Harriman State Park
Total Time: 1:30 hours
Total Distance: 3 Miles
Stahahe High Peak Trail: Unmarked
Island Pond Road: Unmarked
Nurian Trail: Yellow Blaze
White Bar (WB) Trail: (white Blaze)
The previous hike was great and I wanted to do a hike around that area again. This was a hike I had never done before, which is quite unusual for me, and I was very much looking forward to it. We parked at the trailhead of the WB by Car Pond Mnt. We wanted to hike towards lake Stahahe, so we bushwacked down the stream that feeds the lake. There were several nice waterfalls and cascades along this bushwack. Once we hit the lake, we took the camp service road north through the camp to try to find the Stahahe High Peak Trail. (Harriman is full of summer camps run by State for underpriveledged children from New York City. The ranges don't like when you hike through the camps, so its best to avoid hiking through them in the summer.)
We has a hard time finding the Stahahe High Peak Trail from the Stahahe approach, as its not an official trail and is unmarked. My older trail conference maps have the unmarked trail but the newer editions of the map don't show this part of the trail from the Stahahe approach. We found the general area of the trail, and started heading up the mountain using a little bit of guesswork to maintain the route up the mountain. There are some sporadic "homemade" red blazes which were helpful in maintaining the route. Near the top is a short but sweet scramble.
Once at the top we were afforded and absolutely magnificent view. This is one of the best views in Harriman! (I know I have said this line countless times before on many different trails...) The view is unobstructed with miles of mountains and hills, with excellent views of Harriman, Sterling Forest, and Lake Stahahe directly below. We continued along the trail - at this point it is much better maintained. (I would recommend if you take this route on your own to do it from Island Pond Road as its a much easier route.) We continued until Island Pond Road, which is an old abandoned mining road that is now used as a hiking trail, and went north on Island Pond Road until we hit the Boston Mine (right after the Nurian and Dunning Trails).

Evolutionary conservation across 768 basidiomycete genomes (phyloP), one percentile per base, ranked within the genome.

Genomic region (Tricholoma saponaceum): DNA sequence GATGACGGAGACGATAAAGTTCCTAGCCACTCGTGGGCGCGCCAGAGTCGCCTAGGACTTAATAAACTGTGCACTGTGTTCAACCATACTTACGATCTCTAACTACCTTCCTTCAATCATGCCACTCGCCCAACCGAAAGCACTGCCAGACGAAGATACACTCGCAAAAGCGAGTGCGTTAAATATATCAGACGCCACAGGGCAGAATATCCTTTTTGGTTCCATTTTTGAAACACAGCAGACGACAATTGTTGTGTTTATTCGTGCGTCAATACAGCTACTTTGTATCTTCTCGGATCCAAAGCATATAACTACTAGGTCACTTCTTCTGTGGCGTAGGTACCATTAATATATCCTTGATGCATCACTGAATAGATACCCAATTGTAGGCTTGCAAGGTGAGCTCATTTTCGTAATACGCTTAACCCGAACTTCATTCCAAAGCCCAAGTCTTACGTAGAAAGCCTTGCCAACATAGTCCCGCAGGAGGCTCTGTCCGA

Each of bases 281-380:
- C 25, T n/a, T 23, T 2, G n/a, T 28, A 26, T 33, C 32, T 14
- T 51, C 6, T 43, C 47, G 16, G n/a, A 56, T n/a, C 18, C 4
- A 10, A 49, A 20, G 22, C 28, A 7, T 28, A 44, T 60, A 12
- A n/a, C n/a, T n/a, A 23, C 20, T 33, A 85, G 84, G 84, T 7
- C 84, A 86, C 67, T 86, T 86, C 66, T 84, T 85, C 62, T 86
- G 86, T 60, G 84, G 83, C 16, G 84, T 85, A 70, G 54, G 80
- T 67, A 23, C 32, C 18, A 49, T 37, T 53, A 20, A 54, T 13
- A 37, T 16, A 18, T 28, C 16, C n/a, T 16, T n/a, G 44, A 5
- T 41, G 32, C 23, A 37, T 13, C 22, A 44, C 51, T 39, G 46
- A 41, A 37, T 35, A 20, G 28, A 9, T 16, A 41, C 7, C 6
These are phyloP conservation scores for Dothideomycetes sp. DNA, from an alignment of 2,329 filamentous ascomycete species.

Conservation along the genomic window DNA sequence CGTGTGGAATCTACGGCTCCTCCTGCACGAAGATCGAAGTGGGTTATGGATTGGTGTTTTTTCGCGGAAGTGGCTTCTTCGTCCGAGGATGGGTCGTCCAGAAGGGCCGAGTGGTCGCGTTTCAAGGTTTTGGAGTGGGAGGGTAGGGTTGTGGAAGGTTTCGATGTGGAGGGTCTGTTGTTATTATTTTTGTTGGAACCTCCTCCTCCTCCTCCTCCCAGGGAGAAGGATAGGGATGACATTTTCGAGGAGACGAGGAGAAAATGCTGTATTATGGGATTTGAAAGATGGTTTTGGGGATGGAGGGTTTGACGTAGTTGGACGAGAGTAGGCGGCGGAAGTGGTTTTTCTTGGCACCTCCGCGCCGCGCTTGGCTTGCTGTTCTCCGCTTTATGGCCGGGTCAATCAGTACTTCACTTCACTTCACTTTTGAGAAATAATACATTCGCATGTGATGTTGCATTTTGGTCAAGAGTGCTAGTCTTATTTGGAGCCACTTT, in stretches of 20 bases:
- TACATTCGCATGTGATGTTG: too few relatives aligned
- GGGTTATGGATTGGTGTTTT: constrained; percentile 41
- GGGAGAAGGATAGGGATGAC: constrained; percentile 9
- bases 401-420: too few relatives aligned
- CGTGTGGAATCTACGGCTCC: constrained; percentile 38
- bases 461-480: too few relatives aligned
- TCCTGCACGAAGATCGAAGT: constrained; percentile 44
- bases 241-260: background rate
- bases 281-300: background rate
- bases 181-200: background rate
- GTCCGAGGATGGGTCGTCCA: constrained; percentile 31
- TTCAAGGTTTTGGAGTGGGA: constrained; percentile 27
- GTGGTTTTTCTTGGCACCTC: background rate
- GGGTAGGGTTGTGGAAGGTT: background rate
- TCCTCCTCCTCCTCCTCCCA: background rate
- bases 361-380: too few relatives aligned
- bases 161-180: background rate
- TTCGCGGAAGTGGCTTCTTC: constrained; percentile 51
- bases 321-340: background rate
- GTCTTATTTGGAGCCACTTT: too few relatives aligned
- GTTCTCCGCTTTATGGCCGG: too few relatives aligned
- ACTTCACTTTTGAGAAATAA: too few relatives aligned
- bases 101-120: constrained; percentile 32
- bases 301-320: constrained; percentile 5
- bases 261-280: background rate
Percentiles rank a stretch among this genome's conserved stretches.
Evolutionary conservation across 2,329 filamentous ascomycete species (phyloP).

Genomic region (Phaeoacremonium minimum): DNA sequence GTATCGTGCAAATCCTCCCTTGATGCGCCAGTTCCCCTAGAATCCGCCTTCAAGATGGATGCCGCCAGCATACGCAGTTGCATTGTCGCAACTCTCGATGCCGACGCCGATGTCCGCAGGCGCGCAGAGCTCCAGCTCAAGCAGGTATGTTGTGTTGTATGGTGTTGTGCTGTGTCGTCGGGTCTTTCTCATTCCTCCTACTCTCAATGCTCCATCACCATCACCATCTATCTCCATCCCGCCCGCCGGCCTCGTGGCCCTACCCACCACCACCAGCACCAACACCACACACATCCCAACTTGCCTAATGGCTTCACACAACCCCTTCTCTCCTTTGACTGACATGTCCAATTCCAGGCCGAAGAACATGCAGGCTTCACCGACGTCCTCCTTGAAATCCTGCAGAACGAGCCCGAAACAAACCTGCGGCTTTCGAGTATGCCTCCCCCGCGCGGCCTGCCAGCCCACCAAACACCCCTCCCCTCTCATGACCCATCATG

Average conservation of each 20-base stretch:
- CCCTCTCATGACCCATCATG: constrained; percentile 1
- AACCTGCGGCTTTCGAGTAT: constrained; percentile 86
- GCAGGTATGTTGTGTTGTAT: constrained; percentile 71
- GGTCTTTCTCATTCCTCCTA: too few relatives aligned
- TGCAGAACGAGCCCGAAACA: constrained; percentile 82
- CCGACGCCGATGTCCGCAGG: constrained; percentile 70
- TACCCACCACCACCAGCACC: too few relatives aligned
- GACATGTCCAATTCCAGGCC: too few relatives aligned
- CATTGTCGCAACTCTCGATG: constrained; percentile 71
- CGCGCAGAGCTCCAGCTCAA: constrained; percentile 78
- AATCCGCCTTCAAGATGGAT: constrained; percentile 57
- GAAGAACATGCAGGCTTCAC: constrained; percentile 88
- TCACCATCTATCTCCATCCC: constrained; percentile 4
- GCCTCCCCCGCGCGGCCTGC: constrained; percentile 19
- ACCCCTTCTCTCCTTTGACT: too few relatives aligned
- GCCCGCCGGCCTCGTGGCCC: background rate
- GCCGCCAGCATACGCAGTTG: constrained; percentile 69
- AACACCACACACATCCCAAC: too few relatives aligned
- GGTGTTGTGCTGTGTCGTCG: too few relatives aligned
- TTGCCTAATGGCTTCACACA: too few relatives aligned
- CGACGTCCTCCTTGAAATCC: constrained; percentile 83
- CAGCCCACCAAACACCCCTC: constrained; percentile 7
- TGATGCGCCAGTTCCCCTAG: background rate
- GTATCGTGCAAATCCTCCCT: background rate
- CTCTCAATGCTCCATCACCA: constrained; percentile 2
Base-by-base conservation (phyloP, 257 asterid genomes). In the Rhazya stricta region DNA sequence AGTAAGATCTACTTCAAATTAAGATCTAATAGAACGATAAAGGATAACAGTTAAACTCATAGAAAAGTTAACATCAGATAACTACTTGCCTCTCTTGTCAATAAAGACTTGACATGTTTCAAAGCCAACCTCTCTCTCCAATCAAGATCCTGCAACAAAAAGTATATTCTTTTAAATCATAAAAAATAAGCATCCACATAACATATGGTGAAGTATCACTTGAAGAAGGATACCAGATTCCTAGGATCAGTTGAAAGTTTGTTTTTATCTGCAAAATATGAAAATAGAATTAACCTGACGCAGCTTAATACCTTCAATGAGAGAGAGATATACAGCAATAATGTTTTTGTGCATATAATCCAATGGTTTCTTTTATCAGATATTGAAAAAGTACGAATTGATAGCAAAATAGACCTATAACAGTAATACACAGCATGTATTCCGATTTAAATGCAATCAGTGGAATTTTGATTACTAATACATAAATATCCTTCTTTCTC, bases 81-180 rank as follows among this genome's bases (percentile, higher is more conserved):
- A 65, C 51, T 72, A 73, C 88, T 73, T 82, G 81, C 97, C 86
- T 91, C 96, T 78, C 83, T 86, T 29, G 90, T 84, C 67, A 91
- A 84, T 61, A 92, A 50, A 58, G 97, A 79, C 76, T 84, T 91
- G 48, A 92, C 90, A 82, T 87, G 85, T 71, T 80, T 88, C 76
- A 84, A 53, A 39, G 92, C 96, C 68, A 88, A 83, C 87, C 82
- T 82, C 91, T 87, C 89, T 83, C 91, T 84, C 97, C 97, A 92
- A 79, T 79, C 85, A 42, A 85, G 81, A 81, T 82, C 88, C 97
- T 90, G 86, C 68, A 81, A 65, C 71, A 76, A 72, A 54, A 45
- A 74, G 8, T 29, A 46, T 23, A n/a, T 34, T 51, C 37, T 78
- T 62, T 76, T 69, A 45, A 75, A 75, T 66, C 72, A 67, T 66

The Boston Mine is one of the civil-war era iron mines in the region, with extensive deposits of rough magnetite iron ore in the dumps. This particular mine has a very impressive cut in the rock and has a deep hole. We ventured into the mine scrambling around on rocks in the water to take some good photos inside the mine.
After exploring the mine we headed back south on the Nurian Trail, continued where it intesected with the WB Trail (did this small stretch last week), and then continued along the WB back to our car at the trailhead.
Map of the route
Me sitting atop the upper waterfall.
The Lower Waterfall, right near Lake Stahahe
Beginning of Lake Stahahe,
where the stream enters in.
View from the south side of the lake
Same view as above, with a nice subject
Climbing the scramble before the summit
of Stahahe High Peak
Shimmy at the summit, facing southwest
with Lake Stahahe in the background
Another view of Lake Statahe from the summit
Facing southwest with the south portion of lake
A fuller view of the lake
View from the summit, facing west
The entrance of the Boston Mine
I climbed High Peak many times as a child, as the sleepaway camp I went to evey year is at the base. Even camped overnight there once in 1970. If you would have started from the base by the camp, the trail is (or at least was) clearly marked. However, you would not have found the Mine, which I never saw. Glad you had a good time. The views are magnificient.ReplyDelete
Yeah, the trail looks like it once was well-used but is now worn out. The earlier version of the NY/NJ Trail conference maps had the unmarked trail shown on the map, while the newer map versions (at least the 2008 version) did not have it.ReplyDelete
Thanks for the description & pics. Learned my love for the outdoors there in 1963 -1966 I hiked to summit many times. Like Robert, I stayed at a family camp. In summers. Trail was worn & easy to follow never got lost. Explored south /east areas of lake found /developed love for different species of frogs & salamanders. Thanks for the memories.Delete
Like Robert, I stayed at a family camp during the summers at the lake. From 1963-1966 I hiked to summit many times by myself & hiked south/east areas around lake.Trail was easy to follow. Never knew about the mines. Learned my love for the outdoors there. Thanks for your pics & description.ReplyDelete